Principles of Finance: Unit 2, The Math of Fees

So what's the math involved when figuring out fees? How much cash should a mutual fund have on hand? You've got questions - we've got answers.

CoursesFinance Concepts
Principles of Finance
FinanceFinancial Responsibility
Personal Finance
Finance and EconomicsPrinciples of Finance
LanguageEnglish Language
Life SkillsPersonal Finance
SubjectsFinance and Economics

Transcript

00:20

range of investment vehicles without having to invest like eighteen

00:24

billion dollars in a jillion different stocks to do so

00:27

well Second mutual funds exist because well there was a

00:30

time in history when actively managed funds handily beat the

00:36

passively managed or unmanaged world of index funds or the

00:40

stock market and they beat it by a wide enough

00:43

margin that the spread more than covered the fees and

00:46

taxes that the mutual fund industry charge But well that

00:51

isn't true anymore in today's fastly more competitive than the

00:54

world of nineteen sixty eight world So why do people

00:59

still invest and actively managed mutual funds Good question there

01:04

weeks psychology They need the emotional hand holding When the

01:07

market has a bad hair day they didn't watch shmoop

01:11

well they're fund broker and gave them that awesome front

01:14

row said a seats at the n b a game

01:17

Last saturday night and well they didn't do the math

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on just how much those tickets actually cost them over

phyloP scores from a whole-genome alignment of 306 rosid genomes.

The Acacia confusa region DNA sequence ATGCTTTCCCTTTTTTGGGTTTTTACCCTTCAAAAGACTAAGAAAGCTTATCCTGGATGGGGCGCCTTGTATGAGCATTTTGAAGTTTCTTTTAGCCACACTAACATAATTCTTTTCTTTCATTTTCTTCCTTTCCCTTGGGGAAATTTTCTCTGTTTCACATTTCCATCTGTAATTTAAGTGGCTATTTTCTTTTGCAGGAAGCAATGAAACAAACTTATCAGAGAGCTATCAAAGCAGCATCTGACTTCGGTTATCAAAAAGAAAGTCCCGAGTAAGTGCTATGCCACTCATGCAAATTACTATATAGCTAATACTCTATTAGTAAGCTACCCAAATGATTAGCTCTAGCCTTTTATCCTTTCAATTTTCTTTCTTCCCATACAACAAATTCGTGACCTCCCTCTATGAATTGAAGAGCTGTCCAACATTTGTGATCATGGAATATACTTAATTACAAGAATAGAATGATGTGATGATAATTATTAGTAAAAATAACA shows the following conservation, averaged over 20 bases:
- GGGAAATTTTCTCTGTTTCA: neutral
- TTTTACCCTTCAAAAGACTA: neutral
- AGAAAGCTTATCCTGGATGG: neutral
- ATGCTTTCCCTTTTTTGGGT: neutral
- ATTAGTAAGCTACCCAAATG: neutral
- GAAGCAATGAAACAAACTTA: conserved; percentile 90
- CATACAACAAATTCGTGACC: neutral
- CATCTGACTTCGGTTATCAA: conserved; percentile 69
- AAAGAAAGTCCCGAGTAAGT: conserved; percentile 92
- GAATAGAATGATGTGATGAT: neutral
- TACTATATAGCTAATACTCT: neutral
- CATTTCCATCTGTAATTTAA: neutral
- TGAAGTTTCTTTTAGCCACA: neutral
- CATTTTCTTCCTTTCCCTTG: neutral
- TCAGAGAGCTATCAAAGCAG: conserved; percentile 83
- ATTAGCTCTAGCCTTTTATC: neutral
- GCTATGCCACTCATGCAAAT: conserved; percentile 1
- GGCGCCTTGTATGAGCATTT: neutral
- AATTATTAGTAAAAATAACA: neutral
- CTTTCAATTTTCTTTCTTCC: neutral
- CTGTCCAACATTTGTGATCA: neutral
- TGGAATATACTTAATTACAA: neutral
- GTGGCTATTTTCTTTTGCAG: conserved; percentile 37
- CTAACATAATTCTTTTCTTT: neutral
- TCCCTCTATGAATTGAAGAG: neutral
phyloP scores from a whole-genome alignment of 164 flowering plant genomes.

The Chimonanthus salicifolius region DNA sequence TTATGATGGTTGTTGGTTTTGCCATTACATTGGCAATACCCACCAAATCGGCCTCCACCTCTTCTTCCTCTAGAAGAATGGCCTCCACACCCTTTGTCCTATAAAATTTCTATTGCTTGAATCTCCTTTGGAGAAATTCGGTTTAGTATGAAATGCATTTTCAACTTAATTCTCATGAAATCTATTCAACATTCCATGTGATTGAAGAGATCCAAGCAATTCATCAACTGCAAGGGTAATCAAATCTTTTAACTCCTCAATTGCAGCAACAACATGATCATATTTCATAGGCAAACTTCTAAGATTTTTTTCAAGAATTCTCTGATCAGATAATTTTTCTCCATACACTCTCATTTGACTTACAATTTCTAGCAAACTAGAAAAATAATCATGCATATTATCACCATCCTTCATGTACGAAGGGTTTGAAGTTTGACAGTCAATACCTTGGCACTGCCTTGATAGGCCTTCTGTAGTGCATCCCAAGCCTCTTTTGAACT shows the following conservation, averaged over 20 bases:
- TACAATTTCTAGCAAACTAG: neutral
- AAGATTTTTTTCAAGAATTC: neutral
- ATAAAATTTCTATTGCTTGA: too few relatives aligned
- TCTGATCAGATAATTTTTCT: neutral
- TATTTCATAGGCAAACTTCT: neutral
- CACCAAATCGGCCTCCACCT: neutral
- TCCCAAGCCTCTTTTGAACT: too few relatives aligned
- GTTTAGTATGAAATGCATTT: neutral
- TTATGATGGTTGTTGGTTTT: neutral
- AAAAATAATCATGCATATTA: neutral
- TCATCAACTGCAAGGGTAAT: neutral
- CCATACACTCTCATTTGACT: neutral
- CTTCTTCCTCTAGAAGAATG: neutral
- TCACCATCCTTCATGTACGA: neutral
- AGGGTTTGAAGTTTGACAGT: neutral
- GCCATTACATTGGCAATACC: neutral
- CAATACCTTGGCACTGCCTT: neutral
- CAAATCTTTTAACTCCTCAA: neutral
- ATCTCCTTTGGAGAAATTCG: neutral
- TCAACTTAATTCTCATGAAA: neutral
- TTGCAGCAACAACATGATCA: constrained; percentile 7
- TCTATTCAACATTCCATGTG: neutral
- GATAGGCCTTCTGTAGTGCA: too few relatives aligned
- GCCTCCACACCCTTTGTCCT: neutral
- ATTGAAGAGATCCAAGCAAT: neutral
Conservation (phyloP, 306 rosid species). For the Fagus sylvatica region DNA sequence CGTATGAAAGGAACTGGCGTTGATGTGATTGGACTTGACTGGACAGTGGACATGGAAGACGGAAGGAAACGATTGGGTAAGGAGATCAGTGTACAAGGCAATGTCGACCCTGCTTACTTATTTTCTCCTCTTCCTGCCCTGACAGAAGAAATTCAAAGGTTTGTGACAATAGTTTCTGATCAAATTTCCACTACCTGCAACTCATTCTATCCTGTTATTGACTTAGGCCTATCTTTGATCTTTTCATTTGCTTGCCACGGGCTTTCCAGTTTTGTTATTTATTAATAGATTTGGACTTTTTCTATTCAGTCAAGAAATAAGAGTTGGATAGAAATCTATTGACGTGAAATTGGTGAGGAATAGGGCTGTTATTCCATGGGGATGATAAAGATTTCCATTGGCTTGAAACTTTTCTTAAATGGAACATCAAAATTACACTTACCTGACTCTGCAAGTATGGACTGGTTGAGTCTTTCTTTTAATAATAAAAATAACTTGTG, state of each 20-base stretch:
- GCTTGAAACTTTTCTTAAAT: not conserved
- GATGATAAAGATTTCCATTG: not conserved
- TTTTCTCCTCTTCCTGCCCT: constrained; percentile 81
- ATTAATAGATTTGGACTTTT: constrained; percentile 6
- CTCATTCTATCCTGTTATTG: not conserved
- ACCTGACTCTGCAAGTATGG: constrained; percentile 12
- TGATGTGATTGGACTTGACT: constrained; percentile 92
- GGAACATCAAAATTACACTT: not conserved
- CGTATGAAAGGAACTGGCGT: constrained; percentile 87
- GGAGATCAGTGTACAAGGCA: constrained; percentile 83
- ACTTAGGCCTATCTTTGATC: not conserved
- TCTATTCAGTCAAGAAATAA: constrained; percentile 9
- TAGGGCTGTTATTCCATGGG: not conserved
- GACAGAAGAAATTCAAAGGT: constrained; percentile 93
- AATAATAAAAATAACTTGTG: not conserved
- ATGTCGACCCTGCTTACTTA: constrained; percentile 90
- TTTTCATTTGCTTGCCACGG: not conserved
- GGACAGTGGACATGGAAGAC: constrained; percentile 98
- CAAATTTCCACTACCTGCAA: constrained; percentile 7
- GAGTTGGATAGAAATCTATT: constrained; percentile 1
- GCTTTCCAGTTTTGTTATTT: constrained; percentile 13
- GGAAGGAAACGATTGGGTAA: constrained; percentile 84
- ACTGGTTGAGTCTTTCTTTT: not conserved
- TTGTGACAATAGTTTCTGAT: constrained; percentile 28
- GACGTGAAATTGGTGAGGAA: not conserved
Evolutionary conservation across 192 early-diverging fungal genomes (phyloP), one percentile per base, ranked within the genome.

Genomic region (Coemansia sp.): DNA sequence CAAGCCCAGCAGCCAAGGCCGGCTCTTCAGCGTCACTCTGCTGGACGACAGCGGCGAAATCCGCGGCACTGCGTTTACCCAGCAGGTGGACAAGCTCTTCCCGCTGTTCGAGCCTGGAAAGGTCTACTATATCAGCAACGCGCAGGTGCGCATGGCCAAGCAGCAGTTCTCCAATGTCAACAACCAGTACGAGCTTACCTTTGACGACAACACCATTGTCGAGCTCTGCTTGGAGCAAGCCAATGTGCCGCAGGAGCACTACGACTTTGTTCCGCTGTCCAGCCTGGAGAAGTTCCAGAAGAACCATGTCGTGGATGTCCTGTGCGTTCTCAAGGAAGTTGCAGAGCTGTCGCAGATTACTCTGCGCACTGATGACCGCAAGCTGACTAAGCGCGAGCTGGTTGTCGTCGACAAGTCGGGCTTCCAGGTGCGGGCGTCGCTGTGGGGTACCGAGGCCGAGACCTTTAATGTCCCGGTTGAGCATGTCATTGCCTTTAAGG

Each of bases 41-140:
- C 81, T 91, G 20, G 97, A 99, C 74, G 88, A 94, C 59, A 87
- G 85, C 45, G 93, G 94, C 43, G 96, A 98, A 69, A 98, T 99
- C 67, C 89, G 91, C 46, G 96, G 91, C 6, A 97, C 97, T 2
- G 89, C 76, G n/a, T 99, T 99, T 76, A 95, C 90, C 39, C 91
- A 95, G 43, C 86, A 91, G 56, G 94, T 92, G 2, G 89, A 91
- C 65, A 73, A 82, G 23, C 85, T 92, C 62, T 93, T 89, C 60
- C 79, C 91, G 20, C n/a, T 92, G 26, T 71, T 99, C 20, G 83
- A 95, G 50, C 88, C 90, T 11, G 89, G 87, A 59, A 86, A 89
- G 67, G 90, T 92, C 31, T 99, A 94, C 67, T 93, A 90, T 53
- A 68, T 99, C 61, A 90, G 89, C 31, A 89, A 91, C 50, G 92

01:22

the next twenty years is paid fees on mutual funds

01:26

broker sold them well we really don't know why people

01:29

invest in managed funds anymore it's pretty much a dying

01:32

industry today there's almost nobody ever in any five or

01:36

ten year period of time who after fees and taxes

01:40

beats index funds Why Well a bunch of reasons the

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biggest is that funds have to fight hard for what's

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called shelf space yet like in a grocery store but

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it's in a stock brokerage to get sold through broker

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channels or other places where people buy mutual funds and

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that costs money so small funds get ignored and there's

01:59

always a lot of pressure for mutual funds to get

02:02

bigger so they can charge more fees and pay more

02:04

for distribution Well the best way to get bigger would

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be to just have superior performance and let your numbers

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do the talkin right Like michael phelps doesn't have to

02:13

pound his chest about how great a swimmer he is

02:15

right Why Well you can't see his chest it's covered

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With a whole bunch of olympic gold medals there yeah

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so funds spend a lot of resource is trying to

02:26

get bigger marketing wise rather than better investing wise and

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they do try to be better They're sincere they work

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hard They all want to be one flavor or another

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of the michael jordan of investing who's named warren buffett